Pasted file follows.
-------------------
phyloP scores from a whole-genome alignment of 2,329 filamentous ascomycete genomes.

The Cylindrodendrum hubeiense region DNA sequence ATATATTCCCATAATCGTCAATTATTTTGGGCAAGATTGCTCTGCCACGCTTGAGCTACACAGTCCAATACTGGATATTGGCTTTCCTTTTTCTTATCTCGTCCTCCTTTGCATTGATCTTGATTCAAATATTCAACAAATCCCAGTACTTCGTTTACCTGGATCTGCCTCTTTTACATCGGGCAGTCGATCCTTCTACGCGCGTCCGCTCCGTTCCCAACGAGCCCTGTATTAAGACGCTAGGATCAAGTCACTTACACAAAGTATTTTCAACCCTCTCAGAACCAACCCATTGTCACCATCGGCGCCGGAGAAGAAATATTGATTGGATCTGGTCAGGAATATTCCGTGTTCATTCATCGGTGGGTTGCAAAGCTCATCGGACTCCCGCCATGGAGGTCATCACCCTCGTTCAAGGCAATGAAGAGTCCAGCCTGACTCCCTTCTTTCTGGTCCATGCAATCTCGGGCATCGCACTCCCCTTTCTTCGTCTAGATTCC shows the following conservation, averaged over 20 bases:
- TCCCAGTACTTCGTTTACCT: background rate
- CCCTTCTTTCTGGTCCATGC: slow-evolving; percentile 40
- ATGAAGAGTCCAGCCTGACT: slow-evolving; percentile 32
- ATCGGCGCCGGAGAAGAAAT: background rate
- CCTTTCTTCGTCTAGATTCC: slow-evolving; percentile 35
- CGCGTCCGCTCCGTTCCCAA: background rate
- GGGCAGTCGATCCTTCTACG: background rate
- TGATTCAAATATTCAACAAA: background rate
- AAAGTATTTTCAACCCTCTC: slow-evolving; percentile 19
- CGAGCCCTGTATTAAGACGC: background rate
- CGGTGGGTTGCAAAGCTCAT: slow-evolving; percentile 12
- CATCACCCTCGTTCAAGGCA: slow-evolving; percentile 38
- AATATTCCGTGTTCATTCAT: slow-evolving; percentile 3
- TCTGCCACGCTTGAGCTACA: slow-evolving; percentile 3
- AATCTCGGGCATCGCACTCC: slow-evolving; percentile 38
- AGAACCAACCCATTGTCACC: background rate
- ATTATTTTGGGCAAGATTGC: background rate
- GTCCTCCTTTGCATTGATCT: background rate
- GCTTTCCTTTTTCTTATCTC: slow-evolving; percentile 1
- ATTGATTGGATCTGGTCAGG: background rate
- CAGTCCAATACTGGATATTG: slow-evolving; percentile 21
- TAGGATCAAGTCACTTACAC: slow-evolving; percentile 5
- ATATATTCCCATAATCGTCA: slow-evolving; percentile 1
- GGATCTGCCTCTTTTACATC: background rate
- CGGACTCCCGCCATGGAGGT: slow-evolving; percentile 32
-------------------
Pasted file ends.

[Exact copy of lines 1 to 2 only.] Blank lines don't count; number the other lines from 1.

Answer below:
phyloP scores from a whole-genome alignment of 2,329 filamentous ascomycete genomes.

The Cylindrodendrum hubeiense region DNA sequence ATATATTCCCATAATCGTCAATTATTTTGGGCAAGATTGCTCTGCCACGCTTGAGCTACACAGTCCAATACTGGATATTGGCTTTCCTTTTTCTTATCTCGTCCTCCTTTGCATTGATCTTGATTCAAATATTCAACAAATCCCAGTACTTCGTTTACCTGGATCTGCCTCTTTTACATCGGGCAGTCGATCCTTCTACGCGCGTCCGCTCCGTTCCCAACGAGCCCTGTATTAAGACGCTAGGATCAAGTCACTTACACAAAGTATTTTCAACCCTCTCAGAACCAACCCATTGTCACCATCGGCGCCGGAGAAGAAATATTGATTGGATCTGGTCAGGAATATTCCGTGTTCATTCATCGGTGGGTTGCAAAGCTCATCGGACTCCCGCCATGGAGGTCATCACCCTCGTTCAAGGCAATGAAGAGTCCAGCCTGACTCCCTTCTTTCTGGTCCATGCAATCTCGGGCATCGCACTCCCCTTTCTTCGTCTAGATTCC shows the following conservation, averaged over 20 bases: